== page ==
While currently only legal for recreational purposes in Luxembourg and Malta, that number is soon likely to grow, with countries where cannabis consumption is already legal for medical purposes the most likely to break through the next barrier. Germany, for example, recently announced that the plan to fully legalise cannabis could be drawn up by the end of summer. Indeed, Health Minister Karl Lauterbach has stated that he believes the dangers of non-legalisation of recreational cannabis outweigh the risks of legalisation.
Coincidentally, London mayor Sadiq Khan recently launched a commission to examine the effectiveness of the UK’s drug laws, with a particular focus on cannabis. This shift in focus isn’t only important from a justice perspective, putting an end to decades of unnecessary arrest, but is also important for the economic future of each country considering it.
An unmissable opportunity
One need only look at the benefits accrued in places that have legalised cannabis to see how big an opportunity there really is.
Since Canada legalised recreational cannabis use in 2018, for example, the industry has added tens of billions of dollars to the country’s gross domestic product and has created more than 150,000 jobs. Another success can be seen in Colorado, one of a growing number of US states that have legalised cannabis for recreational purposes. In 2021, Colorado collected more than $423m in tax revenue on more than $2bn worth of sales.
One need only look at the benefits accrued by places that have legalised cannabis to see how big an opportunity there really is
In Europe, it’s estimated that the continent’s total cannabis market could be worth as much as $37bn by 2027. The markets expected to contribute most to legal spend are Germany, the UK, and France. As a wave of expected legalisation rolls out across Europe, that potential market could grow even larger. And in Africa, it’s estimated that the legal cannabis industry could be worth over $7bn by 2023. It’s clear then that the legalisation of cannabis doesn’t just make good business sense for national governments, but also comes with significant opportunities for the businesses able to spot them.
The right approach
But in order for that opportunity to be truly effective, it’s important that companies take the right approach. That requires building an industry that respects the environment, the communities it serves and produces in, and good corporate governance. The pitfalls of failing to do so could be enormous. Fortunately, it’s possible to take a much more considered approach to the impact of the work we do.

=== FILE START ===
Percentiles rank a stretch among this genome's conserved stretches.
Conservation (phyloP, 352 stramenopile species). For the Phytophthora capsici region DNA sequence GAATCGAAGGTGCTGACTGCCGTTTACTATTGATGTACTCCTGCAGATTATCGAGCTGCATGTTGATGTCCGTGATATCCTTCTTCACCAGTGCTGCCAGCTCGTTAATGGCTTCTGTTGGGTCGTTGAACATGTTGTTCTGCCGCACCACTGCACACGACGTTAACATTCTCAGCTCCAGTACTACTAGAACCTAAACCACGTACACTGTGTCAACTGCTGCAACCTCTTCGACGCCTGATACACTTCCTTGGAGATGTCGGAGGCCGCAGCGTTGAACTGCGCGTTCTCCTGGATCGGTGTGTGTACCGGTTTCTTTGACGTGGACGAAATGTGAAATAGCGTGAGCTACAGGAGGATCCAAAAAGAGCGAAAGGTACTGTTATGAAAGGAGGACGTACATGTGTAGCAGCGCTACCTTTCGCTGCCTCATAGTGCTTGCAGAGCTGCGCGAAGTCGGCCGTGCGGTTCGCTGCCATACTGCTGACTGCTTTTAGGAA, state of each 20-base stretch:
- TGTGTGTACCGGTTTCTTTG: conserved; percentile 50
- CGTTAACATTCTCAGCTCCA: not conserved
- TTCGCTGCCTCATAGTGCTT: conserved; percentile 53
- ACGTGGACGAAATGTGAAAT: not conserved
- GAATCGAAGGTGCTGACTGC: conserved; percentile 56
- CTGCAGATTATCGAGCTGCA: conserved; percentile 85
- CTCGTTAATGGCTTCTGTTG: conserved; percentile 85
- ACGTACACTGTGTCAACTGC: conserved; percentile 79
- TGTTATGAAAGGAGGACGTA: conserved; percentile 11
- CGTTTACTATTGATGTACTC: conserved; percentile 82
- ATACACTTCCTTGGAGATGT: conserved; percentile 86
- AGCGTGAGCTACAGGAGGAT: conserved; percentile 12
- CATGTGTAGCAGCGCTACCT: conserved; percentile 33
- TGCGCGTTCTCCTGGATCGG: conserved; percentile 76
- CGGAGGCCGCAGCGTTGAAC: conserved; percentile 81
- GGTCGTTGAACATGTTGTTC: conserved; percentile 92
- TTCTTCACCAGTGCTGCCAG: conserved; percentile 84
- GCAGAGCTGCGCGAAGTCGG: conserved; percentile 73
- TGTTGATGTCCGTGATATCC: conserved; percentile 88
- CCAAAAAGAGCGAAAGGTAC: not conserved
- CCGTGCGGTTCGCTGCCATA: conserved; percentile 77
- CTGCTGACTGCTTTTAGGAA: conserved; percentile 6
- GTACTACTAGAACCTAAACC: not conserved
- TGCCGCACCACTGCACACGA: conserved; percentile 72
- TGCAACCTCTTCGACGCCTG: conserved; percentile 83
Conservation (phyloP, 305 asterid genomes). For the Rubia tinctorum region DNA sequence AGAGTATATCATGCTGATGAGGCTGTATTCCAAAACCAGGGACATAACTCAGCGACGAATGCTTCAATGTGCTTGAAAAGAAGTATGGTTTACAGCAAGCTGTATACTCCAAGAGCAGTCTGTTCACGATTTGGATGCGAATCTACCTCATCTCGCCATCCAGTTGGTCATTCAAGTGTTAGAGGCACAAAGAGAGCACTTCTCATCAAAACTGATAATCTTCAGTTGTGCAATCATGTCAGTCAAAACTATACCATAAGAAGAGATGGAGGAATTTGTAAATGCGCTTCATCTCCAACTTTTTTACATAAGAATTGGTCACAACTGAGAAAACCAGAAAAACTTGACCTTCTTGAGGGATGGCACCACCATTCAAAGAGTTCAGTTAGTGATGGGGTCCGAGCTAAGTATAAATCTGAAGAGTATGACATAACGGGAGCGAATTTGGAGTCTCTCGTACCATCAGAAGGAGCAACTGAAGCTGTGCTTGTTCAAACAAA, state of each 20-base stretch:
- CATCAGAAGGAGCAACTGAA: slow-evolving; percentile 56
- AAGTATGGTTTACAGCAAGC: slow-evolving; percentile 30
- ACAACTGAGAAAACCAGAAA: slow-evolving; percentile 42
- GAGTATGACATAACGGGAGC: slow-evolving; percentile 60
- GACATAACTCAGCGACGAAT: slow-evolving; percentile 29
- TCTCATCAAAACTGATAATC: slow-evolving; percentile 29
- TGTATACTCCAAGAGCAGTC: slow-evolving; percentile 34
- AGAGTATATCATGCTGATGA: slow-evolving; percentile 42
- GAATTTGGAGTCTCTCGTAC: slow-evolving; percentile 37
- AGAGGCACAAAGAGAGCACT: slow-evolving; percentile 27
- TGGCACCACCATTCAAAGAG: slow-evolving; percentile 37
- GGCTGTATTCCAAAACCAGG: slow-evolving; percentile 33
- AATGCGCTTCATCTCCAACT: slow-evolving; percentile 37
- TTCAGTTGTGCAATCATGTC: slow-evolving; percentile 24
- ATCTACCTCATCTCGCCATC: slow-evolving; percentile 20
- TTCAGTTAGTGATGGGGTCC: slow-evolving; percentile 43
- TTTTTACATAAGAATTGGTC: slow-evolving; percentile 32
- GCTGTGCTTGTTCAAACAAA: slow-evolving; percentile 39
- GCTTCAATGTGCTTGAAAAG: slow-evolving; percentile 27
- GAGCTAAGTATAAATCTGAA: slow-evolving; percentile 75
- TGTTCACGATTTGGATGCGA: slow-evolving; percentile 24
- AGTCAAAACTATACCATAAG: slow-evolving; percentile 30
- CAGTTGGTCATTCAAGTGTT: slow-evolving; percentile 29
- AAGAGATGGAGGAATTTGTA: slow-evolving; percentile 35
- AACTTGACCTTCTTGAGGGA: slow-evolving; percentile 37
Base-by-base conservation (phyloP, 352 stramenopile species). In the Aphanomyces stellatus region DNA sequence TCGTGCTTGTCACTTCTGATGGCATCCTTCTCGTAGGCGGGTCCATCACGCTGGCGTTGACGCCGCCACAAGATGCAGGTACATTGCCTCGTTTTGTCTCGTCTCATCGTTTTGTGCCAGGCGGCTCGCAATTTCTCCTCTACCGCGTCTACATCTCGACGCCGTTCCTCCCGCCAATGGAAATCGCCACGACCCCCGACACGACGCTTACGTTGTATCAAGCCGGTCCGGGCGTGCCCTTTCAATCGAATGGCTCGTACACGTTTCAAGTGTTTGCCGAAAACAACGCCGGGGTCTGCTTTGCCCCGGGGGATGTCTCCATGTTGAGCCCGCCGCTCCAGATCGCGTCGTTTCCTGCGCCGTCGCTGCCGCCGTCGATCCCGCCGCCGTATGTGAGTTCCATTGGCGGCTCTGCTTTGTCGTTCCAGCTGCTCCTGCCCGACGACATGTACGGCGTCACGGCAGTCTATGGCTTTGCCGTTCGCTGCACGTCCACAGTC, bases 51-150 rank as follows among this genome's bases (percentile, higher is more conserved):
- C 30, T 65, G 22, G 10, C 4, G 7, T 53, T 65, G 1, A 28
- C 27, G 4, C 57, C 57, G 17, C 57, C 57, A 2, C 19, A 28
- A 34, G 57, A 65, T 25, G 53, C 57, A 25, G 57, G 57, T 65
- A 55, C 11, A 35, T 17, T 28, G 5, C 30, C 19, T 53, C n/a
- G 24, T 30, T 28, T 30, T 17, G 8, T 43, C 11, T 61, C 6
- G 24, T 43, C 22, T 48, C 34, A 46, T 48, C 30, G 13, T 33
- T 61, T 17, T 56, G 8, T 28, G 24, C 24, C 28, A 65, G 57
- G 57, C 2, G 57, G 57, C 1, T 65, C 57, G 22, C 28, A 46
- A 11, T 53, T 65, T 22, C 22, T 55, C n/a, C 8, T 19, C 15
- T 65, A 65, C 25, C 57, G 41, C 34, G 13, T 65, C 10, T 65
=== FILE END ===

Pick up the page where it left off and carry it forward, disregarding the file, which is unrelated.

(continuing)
In fact, it’s something we’ve strived to do at Akanda from the very beginning. Our recent acquisition of Holigen, a Portugal-based cultivator, manufacturer and distributor, provides us with both the capacity and route-to-market for delivering EU-GMP certified medical cannabis to legal EU markets. Adding to our existing medical cultivation facility in Lesotho, Southern Africa, gives us access to year-round production to enable the fulfilling of a consistent seed-to-patient model. Beyond that, it’s an approach which has allowed us to provide valuable employment in areas where it’s needed while growing according to strict environmental regulations.
It’s also critical that the industry – especially in the medical space – conforms to all regulations. Industry players in the UK and Europe must follow and comply with all of the same types of regulations that you would see with any over-the-counter medicine in a pharmacy or behind-the-counter medicine. This includes safety standards and testing to create a consistent product within a very tight range of variables – they must be shelf-life stable and almost the same quality you would attribute to a box of paracetamol. The same should be true when it comes to governance among companies in the space. With the right oversight structures in place, the cannabis industry can ensure that its contributions in countries where its use is legal, are positive.
Still early days
While the wave of legalisation rolling out across Europe comes with a lot of promise and opportunity, it’s important to remember that it’s still in its early stages. More and more countries will legalise the consumption of cannabis for medicinal and recreational use. Over time, laws will change too. It’s imperative that the cannabis industry not only adapts to those shifts and changes but does everything in its power to act as a force for good.